Which vulnerability to fix first? Kenna Security has the answer

Kenna's vulnerability management platform is designed to prioritize the most dangerous vulnerabilities. Here's how it works.

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It’s an unintentional and inconvenient truth that as networks grow and expand, so does the potential attack surface. With more users, clients and systems, the potential beachhead for attackers to exploit can quickly grow beyond the ability for most companies to manage. In the past, CSO has reviewed defensive tools like traffic monitoring applications that can unmask the presence of an ongoing attack, or deception tools meant to trip up attackers who ferret their way past perimeter security. Vulnerability management platforms, by contrast, help to identify and fix potential attack paths before an attacker can exploit them.

Every organization of any size is going to begin collecting vulnerabilities. Everything from an unpatched server to a misconfigured firewall, and literally everything in between, could and probably does contain vulnerabilities. The trick is discovering them, evaluating which could do the most harm, and fixing them as quickly as possible. While it would be easy to just say that you are going to try and fix everything, the reality is that most organizations likely have thousands upon thousands of vulnerabilities, or potentially even more, with new ones opening and getting discovered every day. Fixing them sequentially, with no consideration as to their severity or potential impact on an organization, could leave a network critically unprotected for months or years, and squander resources working on minor problems in the meantime.

Kenna Security's vulnerability management platform is designed to prioritize the most dangerous vulnerabilities that could potentially harm a protected network. In a nutshell, it monitors most major threat feeds, and compares that data with assets inside a protected network. That way, certain threats can be eliminated altogether. Perhaps there are no assets inside a network that a popular threat can attack, or perhaps they have all been patched and are no longer vulnerable to it. Threats are also prioritized based on their potential impact. A client system with a vulnerability at a receptionist’s desk may not be as critical as a database or mail server with the same problem, for example.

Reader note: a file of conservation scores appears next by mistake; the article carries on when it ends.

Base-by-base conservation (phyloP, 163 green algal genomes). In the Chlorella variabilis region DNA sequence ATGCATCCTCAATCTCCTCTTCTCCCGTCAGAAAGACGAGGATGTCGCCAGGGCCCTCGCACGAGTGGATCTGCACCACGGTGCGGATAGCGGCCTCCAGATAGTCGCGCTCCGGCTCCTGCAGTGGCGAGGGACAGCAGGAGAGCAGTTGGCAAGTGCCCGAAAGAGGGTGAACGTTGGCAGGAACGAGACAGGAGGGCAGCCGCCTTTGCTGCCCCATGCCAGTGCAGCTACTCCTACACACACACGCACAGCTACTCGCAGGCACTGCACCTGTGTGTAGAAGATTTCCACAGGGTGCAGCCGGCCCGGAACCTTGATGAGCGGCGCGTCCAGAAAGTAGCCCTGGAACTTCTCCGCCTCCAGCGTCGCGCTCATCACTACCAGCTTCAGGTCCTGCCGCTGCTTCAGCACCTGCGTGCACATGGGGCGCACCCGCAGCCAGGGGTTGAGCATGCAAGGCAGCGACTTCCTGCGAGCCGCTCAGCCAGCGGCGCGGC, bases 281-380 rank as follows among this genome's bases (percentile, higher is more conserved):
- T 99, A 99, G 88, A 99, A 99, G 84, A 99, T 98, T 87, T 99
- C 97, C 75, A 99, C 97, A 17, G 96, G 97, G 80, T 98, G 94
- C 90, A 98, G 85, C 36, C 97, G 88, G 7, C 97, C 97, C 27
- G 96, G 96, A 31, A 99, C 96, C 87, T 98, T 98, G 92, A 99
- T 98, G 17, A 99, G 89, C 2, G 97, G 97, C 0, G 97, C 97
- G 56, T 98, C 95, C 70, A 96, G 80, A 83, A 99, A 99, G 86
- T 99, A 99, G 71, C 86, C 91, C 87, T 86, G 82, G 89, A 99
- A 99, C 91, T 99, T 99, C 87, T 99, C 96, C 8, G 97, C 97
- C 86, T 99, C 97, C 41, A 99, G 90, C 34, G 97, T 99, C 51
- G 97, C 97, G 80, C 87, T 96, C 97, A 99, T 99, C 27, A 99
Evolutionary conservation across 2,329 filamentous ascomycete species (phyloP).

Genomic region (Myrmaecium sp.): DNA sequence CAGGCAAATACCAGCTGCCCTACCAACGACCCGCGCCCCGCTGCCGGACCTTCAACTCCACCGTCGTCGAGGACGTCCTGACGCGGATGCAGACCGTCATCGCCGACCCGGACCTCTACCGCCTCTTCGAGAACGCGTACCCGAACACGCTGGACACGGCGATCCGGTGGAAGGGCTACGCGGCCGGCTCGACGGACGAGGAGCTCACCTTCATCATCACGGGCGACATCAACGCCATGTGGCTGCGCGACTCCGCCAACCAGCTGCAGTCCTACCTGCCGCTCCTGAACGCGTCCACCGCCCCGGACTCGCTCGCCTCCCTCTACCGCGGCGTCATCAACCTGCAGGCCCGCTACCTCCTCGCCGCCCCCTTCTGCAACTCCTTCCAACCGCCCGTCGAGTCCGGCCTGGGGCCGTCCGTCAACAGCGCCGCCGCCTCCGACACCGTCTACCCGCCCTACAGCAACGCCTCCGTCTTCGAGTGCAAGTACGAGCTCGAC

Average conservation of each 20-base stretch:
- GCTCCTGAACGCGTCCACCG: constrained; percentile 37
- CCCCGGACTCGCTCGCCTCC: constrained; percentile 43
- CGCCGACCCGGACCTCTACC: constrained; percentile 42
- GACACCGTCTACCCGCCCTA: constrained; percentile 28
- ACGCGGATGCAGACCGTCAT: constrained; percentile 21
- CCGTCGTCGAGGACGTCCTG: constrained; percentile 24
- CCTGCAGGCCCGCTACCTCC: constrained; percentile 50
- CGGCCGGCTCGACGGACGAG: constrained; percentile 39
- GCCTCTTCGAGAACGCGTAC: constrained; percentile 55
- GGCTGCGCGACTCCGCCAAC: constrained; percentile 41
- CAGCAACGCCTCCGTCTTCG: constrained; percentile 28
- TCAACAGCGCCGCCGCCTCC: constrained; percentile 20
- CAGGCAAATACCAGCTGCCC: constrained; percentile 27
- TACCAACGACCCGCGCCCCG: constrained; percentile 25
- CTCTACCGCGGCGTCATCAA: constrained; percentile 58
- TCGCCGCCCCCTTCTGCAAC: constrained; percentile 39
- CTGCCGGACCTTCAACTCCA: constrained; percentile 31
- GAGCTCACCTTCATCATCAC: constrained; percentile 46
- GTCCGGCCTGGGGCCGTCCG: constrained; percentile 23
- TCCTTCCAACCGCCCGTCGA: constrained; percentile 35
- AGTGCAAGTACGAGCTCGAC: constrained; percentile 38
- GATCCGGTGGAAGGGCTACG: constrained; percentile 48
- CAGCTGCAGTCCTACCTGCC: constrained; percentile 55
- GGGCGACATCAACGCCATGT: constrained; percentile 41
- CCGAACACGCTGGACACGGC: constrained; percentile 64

kenna homepage John Breeden II/IDG

The Kenna Security vulnerability management platform collects threat data from many sources and compares it with actual network assets, showing at a glance which vulnerabilities need to be immediately fixed, which can wait, and which may be under imminent threat.

On the flipside, Kenna can also elevate threats based on current events occurring outside of a network which could potentially harm internal clients. For example, systems that are vulnerable to a specific strain of ransomware would be elevated by Kenna if an active campaign featuring that ransomware is launched somewhere in the world.

The Kenna platform is deployed in a software as a service (SaaS) model, where users pay a yearly subscription fee to log into the secure site that collects their specific vulnerability data. The data collected by Kenna is used to improve security across the platform, so the more organizations that purchase it, the more threats it will likely encounter. Currently, Kenna tracks over two billion vulnerabilities worldwide, and the number grows daily.

How the Kenna platform works

The first part of the Kenna platform are ten live threat intelligence feeds, including one created by the company that monitors new vulnerabilities found by Kenna clients. That all happens with no user interaction required. But the second part, which ties those vulnerabilities to real assets within a protected network is what makes the platform so useful.

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